Types of Syrup

1. High-Fructose Corn Syrup (HFCS): A highly processed sweetener made from corn starch, HFCS is commonly used in sodas, baked items, and other processed foods.

2. Agave Nectar: Extracted from the agave plant, this syrup is marketed as a natural alternative to sugar but is still high in fructose.

3. Maple Syrup: Harvested from maple trees, this sweet syrup adds a distinct flavour to pancakes, waffles, and desserts.

4. Honey: Produced by bees from flower nectar, honey is a popular natural sweetener with various health benefits.

Other Added Sugars

1. Molasses: A byproduct of the sugar refining process, molasses is often used in baking and cooking for its rich flavour.

2. Fruit Juice Concentrate: Although derived from fruit, fruit juice concentrate is a concentrated source of sugar.

3. Fructose: A naturally occurring sugar found in fruits, vegetables, and honey, fructose is also used as a sweetener in processed foods.

Serving Size

Serving size is also important when it comes to reading food labels. It is typically expressed in grams or millilitres, and will give you an indication of the amount of food you should be consuming. Following the recommended serving size is important to ensure you don’t consume too much of any one food item.

Use-by and Best-before Dates on Food Labels

Food labels feature either best-before or use-by dates, each conveying distinct information. Best-before dates indicate food quality, ensuring optimal taste and nutrition until that date if stored properly. Past this date, the food may still be safe but might have reduced quality. Legally, products with best-before dates can be sold after, provided they're still suitable for consumption. 

Conversely, use-by dates denote foods unsafe to consume beyond a certain date due to health risks. Perishables like meat, fish, and dairy bear use-by dates, prohibiting sale afterwards. Bread, with a shelf life under 7 days, carries a "baked on" or "baked for" date for freshness assessment.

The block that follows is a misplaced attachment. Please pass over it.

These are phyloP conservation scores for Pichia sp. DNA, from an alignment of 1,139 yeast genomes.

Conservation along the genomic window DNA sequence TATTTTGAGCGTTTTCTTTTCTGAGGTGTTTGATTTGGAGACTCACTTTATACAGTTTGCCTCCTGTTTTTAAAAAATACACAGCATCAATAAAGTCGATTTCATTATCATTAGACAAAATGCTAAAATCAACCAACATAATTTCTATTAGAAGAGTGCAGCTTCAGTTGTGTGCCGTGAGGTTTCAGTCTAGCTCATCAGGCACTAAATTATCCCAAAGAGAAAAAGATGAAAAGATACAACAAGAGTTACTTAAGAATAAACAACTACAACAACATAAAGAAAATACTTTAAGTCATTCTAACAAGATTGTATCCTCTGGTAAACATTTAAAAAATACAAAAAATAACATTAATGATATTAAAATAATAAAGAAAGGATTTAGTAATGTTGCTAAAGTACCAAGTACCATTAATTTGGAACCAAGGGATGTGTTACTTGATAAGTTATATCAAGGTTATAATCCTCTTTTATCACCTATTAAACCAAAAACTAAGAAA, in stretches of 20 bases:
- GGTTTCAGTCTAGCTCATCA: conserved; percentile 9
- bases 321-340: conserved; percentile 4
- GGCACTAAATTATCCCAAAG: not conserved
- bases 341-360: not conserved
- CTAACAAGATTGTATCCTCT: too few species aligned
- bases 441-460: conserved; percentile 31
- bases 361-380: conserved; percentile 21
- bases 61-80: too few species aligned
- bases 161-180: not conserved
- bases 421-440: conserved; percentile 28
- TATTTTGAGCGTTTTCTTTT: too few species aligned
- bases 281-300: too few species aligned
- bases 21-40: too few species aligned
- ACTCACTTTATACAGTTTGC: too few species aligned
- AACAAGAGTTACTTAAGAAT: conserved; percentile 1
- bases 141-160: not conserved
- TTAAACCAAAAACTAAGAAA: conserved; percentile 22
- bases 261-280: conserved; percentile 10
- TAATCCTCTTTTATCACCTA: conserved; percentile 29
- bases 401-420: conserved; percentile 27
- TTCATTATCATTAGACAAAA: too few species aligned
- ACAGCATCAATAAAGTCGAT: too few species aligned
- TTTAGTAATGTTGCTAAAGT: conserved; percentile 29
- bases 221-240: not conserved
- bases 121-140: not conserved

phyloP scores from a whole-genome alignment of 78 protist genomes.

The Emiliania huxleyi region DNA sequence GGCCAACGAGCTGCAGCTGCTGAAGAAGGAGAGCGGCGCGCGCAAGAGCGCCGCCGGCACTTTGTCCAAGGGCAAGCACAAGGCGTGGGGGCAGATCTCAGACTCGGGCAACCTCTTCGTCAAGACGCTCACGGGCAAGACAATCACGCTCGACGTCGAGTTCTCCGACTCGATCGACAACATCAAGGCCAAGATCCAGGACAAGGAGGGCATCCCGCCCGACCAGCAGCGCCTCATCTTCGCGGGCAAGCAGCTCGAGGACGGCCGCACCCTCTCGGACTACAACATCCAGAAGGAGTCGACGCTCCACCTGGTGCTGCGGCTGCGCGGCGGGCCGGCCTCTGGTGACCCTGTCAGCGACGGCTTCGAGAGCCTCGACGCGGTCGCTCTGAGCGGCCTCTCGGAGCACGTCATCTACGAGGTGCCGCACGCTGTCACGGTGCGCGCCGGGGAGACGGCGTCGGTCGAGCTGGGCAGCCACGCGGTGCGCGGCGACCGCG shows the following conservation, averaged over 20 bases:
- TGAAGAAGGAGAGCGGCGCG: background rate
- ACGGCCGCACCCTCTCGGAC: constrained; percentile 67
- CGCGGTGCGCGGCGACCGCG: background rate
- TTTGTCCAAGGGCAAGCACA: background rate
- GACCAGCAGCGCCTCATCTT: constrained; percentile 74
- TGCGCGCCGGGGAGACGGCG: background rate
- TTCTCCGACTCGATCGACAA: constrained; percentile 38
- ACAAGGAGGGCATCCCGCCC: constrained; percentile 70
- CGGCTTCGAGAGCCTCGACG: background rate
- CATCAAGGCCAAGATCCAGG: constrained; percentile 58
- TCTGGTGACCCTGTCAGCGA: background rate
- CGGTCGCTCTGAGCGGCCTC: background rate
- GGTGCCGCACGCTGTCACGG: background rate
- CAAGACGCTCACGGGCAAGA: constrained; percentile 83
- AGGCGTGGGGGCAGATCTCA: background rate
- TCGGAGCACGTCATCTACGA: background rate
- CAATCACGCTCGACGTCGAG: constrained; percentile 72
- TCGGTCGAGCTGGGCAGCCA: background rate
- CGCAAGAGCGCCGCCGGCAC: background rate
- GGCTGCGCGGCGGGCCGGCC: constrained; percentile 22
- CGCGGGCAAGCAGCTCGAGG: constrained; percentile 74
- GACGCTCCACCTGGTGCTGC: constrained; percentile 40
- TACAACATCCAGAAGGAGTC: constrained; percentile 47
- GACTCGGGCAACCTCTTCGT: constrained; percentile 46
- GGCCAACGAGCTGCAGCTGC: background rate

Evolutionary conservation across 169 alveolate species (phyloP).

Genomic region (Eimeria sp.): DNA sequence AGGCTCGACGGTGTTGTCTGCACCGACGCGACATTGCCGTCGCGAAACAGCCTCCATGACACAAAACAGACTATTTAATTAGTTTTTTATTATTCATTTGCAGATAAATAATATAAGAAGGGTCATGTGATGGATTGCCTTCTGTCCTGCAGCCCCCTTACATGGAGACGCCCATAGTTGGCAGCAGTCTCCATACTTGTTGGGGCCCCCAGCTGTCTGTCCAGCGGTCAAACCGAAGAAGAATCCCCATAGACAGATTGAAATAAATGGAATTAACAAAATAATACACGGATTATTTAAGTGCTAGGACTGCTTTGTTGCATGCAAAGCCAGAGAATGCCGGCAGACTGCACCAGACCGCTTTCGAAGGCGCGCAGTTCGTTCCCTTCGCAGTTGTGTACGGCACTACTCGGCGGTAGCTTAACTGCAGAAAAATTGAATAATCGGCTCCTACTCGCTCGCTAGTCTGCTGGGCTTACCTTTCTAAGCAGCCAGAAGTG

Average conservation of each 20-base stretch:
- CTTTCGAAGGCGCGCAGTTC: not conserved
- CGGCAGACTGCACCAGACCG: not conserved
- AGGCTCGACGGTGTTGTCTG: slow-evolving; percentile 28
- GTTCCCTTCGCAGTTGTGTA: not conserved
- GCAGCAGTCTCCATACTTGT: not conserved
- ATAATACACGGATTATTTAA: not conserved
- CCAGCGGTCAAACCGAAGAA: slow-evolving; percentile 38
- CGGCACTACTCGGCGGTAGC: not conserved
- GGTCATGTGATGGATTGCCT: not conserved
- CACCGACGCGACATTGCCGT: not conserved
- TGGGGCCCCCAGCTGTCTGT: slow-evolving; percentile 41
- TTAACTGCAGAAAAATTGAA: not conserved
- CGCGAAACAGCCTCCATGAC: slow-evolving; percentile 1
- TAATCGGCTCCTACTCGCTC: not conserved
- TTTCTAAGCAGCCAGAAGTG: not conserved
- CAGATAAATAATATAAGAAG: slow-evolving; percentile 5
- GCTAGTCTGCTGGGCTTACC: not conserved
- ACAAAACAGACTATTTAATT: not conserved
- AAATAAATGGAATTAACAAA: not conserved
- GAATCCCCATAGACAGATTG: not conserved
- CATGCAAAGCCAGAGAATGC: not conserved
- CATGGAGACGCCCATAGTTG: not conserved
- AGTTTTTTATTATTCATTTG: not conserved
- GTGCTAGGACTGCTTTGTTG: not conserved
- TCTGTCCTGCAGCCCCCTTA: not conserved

When is Food Okay to Eat?

The safest approach to determine if food is safe to eat involves a combination of practices. Firstly, when shopping, diligently check use-by or best-before dates to ensure you're purchasing products within their recommended shelf life. Secondly, maintain awareness of these dates on foods stored in cupboards, refrigerators, and freezers, rotating items to prioritise those nearing expiration. While these dates provide important guidance, they're not the sole indicators of food safety. Always examine food for signs of spoilage, such as unusual odours, discolouration, or texture changes. Additionally, trust your instincts. While use-by dates are critical for highly perishable items, such as meats and dairy, exercising sensory judgement can help determine safety for foods slightly past their best-before dates.

What are Compound Ingredients?

Compound ingredients in foods, like chocolate or pasta, are mixtures of other ingredients. Food labels must list all ingredients, including those within compound ingredients. For instance, chocolate chip ice cream lists ice cream ingredients and breaks down the constituents of chocolate (cocoa, cocoa butter, sugar). 

If an ingredient or compound ingredient constitutes less than 5% of the product, it can be listed as a compound ingredient without detailing its constituents. Additives and allergens, regardless of quantity, must always be listed separately. This ensures transparency and assists consumers, especially those with allergies, in making informed choices about the foods they consume.


In conclusion, it’s important to be aware of the basics of reading food labels in order to make informed nutritional choices. Paying attention to calories, nutritional facts, ingredients list, nutritional claims, trans fats and serving size is essential for those who wish to maintain a healthy diet.

Frequently Asked Questions (FAQs)

Here are some common questions about how to read food labels to make informed nutritional choices


What is a nutrition facts label?

A nutrition facts label is a set format that provides basic nutritional information about a food product. It typically includes information on calories, protein, total fat, saturated and trans fats, carbohydrates, fibre, sugar and vitamins and minerals.

How do I know if a food item contains unhealthy trans fats?

If a food label claims to contain no trans fats, check the ingredients list to make sure it’s true. If trans fats are listed, it means the food item contains unhealthy trans fats and should be avoided where possible.

How can I tell if a food product contains a lot of sugar?

Check the ingredients list for added sugars, such as sucrose, glucose and fructose. You can also check the total amount of sugar listed on the nutrition facts label.